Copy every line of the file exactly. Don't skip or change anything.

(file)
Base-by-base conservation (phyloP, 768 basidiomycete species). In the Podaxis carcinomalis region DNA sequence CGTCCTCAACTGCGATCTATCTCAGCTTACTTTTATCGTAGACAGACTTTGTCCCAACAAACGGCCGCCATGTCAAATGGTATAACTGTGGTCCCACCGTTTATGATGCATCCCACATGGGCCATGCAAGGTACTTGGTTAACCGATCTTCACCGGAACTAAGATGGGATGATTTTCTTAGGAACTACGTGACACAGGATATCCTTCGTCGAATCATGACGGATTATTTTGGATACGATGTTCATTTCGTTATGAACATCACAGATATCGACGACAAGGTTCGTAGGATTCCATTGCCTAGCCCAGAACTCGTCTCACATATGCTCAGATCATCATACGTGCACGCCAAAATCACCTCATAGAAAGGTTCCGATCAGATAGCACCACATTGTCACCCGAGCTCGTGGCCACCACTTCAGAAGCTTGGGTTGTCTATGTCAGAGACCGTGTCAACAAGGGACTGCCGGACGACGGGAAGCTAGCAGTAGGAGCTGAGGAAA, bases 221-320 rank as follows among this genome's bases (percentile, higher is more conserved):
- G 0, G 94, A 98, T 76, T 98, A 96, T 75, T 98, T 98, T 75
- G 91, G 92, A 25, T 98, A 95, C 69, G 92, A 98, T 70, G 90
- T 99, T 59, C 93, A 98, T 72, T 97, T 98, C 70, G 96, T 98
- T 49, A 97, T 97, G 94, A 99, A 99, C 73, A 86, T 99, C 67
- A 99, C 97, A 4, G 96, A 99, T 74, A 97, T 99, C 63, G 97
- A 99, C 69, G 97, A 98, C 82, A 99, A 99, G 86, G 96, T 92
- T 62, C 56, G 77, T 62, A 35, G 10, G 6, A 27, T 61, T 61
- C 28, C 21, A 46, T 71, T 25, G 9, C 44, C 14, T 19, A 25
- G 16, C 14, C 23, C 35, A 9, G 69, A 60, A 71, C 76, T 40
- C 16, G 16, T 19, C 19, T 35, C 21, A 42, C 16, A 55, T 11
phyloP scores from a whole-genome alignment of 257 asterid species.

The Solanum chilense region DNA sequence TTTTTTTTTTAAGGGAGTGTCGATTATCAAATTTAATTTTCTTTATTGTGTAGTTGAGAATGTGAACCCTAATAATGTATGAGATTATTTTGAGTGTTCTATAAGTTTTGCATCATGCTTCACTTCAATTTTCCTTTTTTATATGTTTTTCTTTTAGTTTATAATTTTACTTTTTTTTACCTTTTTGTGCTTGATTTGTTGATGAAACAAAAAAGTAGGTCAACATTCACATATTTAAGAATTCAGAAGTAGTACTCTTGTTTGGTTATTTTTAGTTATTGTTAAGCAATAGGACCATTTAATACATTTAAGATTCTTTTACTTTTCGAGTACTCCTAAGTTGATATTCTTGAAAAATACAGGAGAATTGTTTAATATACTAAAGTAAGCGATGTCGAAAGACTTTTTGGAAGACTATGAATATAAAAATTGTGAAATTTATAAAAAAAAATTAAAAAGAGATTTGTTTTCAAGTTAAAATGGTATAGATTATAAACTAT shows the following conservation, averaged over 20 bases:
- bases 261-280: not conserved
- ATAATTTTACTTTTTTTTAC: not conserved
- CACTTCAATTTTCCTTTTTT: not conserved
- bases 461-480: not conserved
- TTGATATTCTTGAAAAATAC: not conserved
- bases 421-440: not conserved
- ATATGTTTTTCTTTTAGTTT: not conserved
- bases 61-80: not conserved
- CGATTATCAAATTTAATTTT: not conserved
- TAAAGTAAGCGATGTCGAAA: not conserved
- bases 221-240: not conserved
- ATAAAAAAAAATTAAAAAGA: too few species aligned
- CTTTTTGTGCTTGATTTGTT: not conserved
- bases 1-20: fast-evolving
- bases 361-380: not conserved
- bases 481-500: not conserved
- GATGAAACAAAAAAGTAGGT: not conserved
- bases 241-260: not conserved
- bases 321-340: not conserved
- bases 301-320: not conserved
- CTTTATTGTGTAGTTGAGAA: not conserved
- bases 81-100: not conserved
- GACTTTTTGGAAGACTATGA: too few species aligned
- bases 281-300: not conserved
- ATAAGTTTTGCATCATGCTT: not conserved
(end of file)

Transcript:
Base-by-base conservation (phyloP, 768 basidiomycete species). In the Podaxis carcinomalis region DNA sequence CGTCCTCAACTGCGATCTATCTCAGCTTACTTTTATCGTAGACAGACTTTGTCCCAACAAACGGCCGCCATGTCAAATGGTATAACTGTGGTCCCACCGTTTATGATGCATCCCACATGGGCCATGCAAGGTACTTGGTTAACCGATCTTCACCGGAACTAAGATGGGATGATTTTCTTAGGAACTACGTGACACAGGATATCCTTCGTCGAATCATGACGGATTATTTTGGATACGATGTTCATTTCGTTATGAACATCACAGATATCGACGACAAGGTTCGTAGGATTCCATTGCCTAGCCCAGAACTCGTCTCACATATGCTCAGATCATCATACGTGCACGCCAAAATCACCTCATAGAAAGGTTCCGATCAGATAGCACCACATTGTCACCCGAGCTCGTGGCCACCACTTCAGAAGCTTGGGTTGTCTATGTCAGAGACCGTGTCAACAAGGGACTGCCGGACGACGGGAAGCTAGCAGTAGGAGCTGAGGAAA, bases 221-320 rank as follows among this genome's bases (percentile, higher is more conserved):
- G 0, G 94, A 98, T 76, T 98, A 96, T 75, T 98, T 98, T 75
- G 91, G 92, A 25, T 98, A 95, C 69, G 92, A 98, T 70, G 90
- T 99, T 59, C 93, A 98, T 72, T 97, T 98, C 70, G 96, T 98
- T 49, A 97, T 97, G 94, A 99, A 99, C 73, A 86, T 99, C 67
- A 99, C 97, A 4, G 96, A 99, T 74, A 97, T 99, C 63, G 97
- A 99, C 69, G 97, A 98, C 82, A 99, A 99, G 86, G 96, T 92
- T 62, C 56, G 77, T 62, A 35, G 10, G 6, A 27, T 61, T 61
- C 28, C 21, A 46, T 71, T 25, G 9, C 44, C 14, T 19, A 25
- G 16, C 14, C 23, C 35, A 9, G 69, A 60, A 71, C 76, T 40
- C 16, G 16, T 19, C 19, T 35, C 21, A 42, C 16, A 55, T 11
phyloP scores from a whole-genome alignment of 257 asterid species.

The Solanum chilense region DNA sequence TTTTTTTTTTAAGGGAGTGTCGATTATCAAATTTAATTTTCTTTATTGTGTAGTTGAGAATGTGAACCCTAATAATGTATGAGATTATTTTGAGTGTTCTATAAGTTTTGCATCATGCTTCACTTCAATTTTCCTTTTTTATATGTTTTTCTTTTAGTTTATAATTTTACTTTTTTTTACCTTTTTGTGCTTGATTTGTTGATGAAACAAAAAAGTAGGTCAACATTCACATATTTAAGAATTCAGAAGTAGTACTCTTGTTTGGTTATTTTTAGTTATTGTTAAGCAATAGGACCATTTAATACATTTAAGATTCTTTTACTTTTCGAGTACTCCTAAGTTGATATTCTTGAAAAATACAGGAGAATTGTTTAATATACTAAAGTAAGCGATGTCGAAAGACTTTTTGGAAGACTATGAATATAAAAATTGTGAAATTTATAAAAAAAAATTAAAAAGAGATTTGTTTTCAAGTTAAAATGGTATAGATTATAAACTAT shows the following conservation, averaged over 20 bases:
- bases 261-280: not conserved
- ATAATTTTACTTTTTTTTAC: not conserved
- CACTTCAATTTTCCTTTTTT: not conserved
- bases 461-480: not conserved
- TTGATATTCTTGAAAAATAC: not conserved
- bases 421-440: not conserved
- ATATGTTTTTCTTTTAGTTT: not conserved
- bases 61-80: not conserved
- CGATTATCAAATTTAATTTT: not conserved
- TAAAGTAAGCGATGTCGAAA: not conserved
- bases 221-240: not conserved
- ATAAAAAAAAATTAAAAAGA: too few species aligned
- CTTTTTGTGCTTGATTTGTT: not conserved
- bases 1-20: fast-evolving
- bases 361-380: not conserved
- bases 481-500: not conserved
- GATGAAACAAAAAAGTAGGT: not conserved
- bases 241-260: not conserved
- bases 321-340: not conserved
- bases 301-320: not conserved
- CTTTATTGTGTAGTTGAGAA: not conserved
- bases 81-100: not conserved
- GACTTTTTGGAAGACTATGA: too few species aligned
- bases 281-300: not conserved
- ATAAGTTTTGCATCATGCTT: not conserved